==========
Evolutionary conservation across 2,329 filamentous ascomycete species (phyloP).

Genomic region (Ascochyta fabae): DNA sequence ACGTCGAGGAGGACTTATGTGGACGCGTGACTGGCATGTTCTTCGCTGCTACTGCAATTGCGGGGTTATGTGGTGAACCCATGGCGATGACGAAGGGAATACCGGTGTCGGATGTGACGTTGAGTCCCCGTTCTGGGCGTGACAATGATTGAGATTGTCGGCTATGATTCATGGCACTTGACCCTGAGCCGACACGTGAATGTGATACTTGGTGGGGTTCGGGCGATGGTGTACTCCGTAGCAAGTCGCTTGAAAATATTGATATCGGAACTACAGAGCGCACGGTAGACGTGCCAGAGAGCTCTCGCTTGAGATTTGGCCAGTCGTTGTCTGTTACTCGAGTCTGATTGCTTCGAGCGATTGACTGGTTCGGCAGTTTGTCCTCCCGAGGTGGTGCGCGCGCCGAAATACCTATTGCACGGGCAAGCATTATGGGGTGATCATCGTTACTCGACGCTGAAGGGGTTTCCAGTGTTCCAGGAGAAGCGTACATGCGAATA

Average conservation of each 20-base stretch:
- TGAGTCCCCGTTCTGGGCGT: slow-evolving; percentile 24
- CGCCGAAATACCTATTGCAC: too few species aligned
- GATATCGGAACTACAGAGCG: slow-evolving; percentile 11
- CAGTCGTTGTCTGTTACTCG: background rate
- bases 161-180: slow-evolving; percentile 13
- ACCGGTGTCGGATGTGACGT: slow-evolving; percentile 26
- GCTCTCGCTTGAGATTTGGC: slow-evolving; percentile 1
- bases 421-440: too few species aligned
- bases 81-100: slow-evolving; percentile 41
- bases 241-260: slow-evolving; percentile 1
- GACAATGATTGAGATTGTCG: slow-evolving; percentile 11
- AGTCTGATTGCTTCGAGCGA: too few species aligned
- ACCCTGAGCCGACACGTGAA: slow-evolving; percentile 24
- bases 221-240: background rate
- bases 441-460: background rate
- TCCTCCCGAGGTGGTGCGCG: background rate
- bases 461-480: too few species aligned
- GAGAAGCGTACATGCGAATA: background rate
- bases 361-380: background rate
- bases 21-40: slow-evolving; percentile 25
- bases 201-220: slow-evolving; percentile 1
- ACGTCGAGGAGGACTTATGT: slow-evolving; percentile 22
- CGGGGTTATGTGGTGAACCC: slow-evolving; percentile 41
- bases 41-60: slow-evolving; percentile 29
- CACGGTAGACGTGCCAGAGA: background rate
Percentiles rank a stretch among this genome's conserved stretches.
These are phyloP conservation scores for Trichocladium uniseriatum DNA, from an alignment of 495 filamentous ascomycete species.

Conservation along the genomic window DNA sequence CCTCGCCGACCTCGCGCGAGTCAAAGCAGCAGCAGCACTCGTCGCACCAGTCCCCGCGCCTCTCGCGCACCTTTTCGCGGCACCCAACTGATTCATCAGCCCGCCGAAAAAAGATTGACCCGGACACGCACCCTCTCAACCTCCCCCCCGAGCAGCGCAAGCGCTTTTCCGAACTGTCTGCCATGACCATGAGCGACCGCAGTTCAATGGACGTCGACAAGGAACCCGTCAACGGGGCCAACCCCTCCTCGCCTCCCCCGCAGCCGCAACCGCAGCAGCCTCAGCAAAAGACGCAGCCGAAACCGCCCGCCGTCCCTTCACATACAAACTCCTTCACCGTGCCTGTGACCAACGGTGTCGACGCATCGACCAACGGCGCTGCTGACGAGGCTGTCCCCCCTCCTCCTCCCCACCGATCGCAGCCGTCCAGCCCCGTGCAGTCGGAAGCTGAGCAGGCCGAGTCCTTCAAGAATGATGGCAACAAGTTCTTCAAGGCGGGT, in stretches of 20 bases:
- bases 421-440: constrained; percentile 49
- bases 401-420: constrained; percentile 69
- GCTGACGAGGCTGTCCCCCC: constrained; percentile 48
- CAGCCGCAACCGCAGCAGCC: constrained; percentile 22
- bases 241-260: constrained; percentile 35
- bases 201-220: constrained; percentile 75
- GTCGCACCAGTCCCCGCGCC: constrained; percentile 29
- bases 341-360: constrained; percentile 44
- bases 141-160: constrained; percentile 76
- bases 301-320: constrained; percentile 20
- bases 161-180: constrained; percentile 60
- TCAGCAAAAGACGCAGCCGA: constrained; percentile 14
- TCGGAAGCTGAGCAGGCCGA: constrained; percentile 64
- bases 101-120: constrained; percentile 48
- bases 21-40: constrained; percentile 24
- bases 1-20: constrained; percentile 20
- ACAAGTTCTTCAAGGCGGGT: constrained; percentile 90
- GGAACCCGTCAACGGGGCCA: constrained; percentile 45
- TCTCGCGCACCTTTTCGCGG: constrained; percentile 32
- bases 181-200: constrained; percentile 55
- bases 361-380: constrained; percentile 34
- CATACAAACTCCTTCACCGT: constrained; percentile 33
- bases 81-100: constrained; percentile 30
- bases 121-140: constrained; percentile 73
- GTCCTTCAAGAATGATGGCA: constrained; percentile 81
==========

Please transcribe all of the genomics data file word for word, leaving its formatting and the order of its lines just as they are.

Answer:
Evolutionary conservation across 2,329 filamentous ascomycete species (phyloP).

Genomic region (Ascochyta fabae): DNA sequence ACGTCGAGGAGGACTTATGTGGACGCGTGACTGGCATGTTCTTCGCTGCTACTGCAATTGCGGGGTTATGTGGTGAACCCATGGCGATGACGAAGGGAATACCGGTGTCGGATGTGACGTTGAGTCCCCGTTCTGGGCGTGACAATGATTGAGATTGTCGGCTATGATTCATGGCACTTGACCCTGAGCCGACACGTGAATGTGATACTTGGTGGGGTTCGGGCGATGGTGTACTCCGTAGCAAGTCGCTTGAAAATATTGATATCGGAACTACAGAGCGCACGGTAGACGTGCCAGAGAGCTCTCGCTTGAGATTTGGCCAGTCGTTGTCTGTTACTCGAGTCTGATTGCTTCGAGCGATTGACTGGTTCGGCAGTTTGTCCTCCCGAGGTGGTGCGCGCGCCGAAATACCTATTGCACGGGCAAGCATTATGGGGTGATCATCGTTACTCGACGCTGAAGGGGTTTCCAGTGTTCCAGGAGAAGCGTACATGCGAATA

Average conservation of each 20-base stretch:
- TGAGTCCCCGTTCTGGGCGT: slow-evolving; percentile 24
- CGCCGAAATACCTATTGCAC: too few species aligned
- GATATCGGAACTACAGAGCG: slow-evolving; percentile 11
- CAGTCGTTGTCTGTTACTCG: background rate
- bases 161-180: slow-evolving; percentile 13
- ACCGGTGTCGGATGTGACGT: slow-evolving; percentile 26
- GCTCTCGCTTGAGATTTGGC: slow-evolving; percentile 1
- bases 421-440: too few species aligned
- bases 81-100: slow-evolving; percentile 41
- bases 241-260: slow-evolving; percentile 1
- GACAATGATTGAGATTGTCG: slow-evolving; percentile 11
- AGTCTGATTGCTTCGAGCGA: too few species aligned
- ACCCTGAGCCGACACGTGAA: slow-evolving; percentile 24
- bases 221-240: background rate
- bases 441-460: background rate
- TCCTCCCGAGGTGGTGCGCG: background rate
- bases 461-480: too few species aligned
- GAGAAGCGTACATGCGAATA: background rate
- bases 361-380: background rate
- bases 21-40: slow-evolving; percentile 25
- bases 201-220: slow-evolving; percentile 1
- ACGTCGAGGAGGACTTATGT: slow-evolving; percentile 22
- CGGGGTTATGTGGTGAACCC: slow-evolving; percentile 41
- bases 41-60: slow-evolving; percentile 29
- CACGGTAGACGTGCCAGAGA: background rate
Percentiles rank a stretch among this genome's conserved stretches.
These are phyloP conservation scores for Trichocladium uniseriatum DNA, from an alignment of 495 filamentous ascomycete species.

Conservation along the genomic window DNA sequence CCTCGCCGACCTCGCGCGAGTCAAAGCAGCAGCAGCACTCGTCGCACCAGTCCCCGCGCCTCTCGCGCACCTTTTCGCGGCACCCAACTGATTCATCAGCCCGCCGAAAAAAGATTGACCCGGACACGCACCCTCTCAACCTCCCCCCCGAGCAGCGCAAGCGCTTTTCCGAACTGTCTGCCATGACCATGAGCGACCGCAGTTCAATGGACGTCGACAAGGAACCCGTCAACGGGGCCAACCCCTCCTCGCCTCCCCCGCAGCCGCAACCGCAGCAGCCTCAGCAAAAGACGCAGCCGAAACCGCCCGCCGTCCCTTCACATACAAACTCCTTCACCGTGCCTGTGACCAACGGTGTCGACGCATCGACCAACGGCGCTGCTGACGAGGCTGTCCCCCCTCCTCCTCCCCACCGATCGCAGCCGTCCAGCCCCGTGCAGTCGGAAGCTGAGCAGGCCGAGTCCTTCAAGAATGATGGCAACAAGTTCTTCAAGGCGGGT, in stretches of 20 bases:
- bases 421-440: constrained; percentile 49
- bases 401-420: constrained; percentile 69
- GCTGACGAGGCTGTCCCCCC: constrained; percentile 48
- CAGCCGCAACCGCAGCAGCC: constrained; percentile 22
- bases 241-260: constrained; percentile 35
- bases 201-220: constrained; percentile 75
- GTCGCACCAGTCCCCGCGCC: constrained; percentile 29
- bases 341-360: constrained; percentile 44
- bases 141-160: constrained; percentile 76
- bases 301-320: constrained; percentile 20
- bases 161-180: constrained; percentile 60
- TCAGCAAAAGACGCAGCCGA: constrained; percentile 14
- TCGGAAGCTGAGCAGGCCGA: constrained; percentile 64
- bases 101-120: constrained; percentile 48
- bases 21-40: constrained; percentile 24
- bases 1-20: constrained; percentile 20
- ACAAGTTCTTCAAGGCGGGT: constrained; percentile 90
- GGAACCCGTCAACGGGGCCA: constrained; percentile 45
- TCTCGCGCACCTTTTCGCGG: constrained; percentile 32
- bases 181-200: constrained; percentile 55
- bases 361-380: constrained; percentile 34
- CATACAAACTCCTTCACCGT: constrained; percentile 33
- bases 81-100: constrained; percentile 30
- bases 121-140: constrained; percentile 73
- GTCCTTCAAGAATGATGGCA: constrained; percentile 81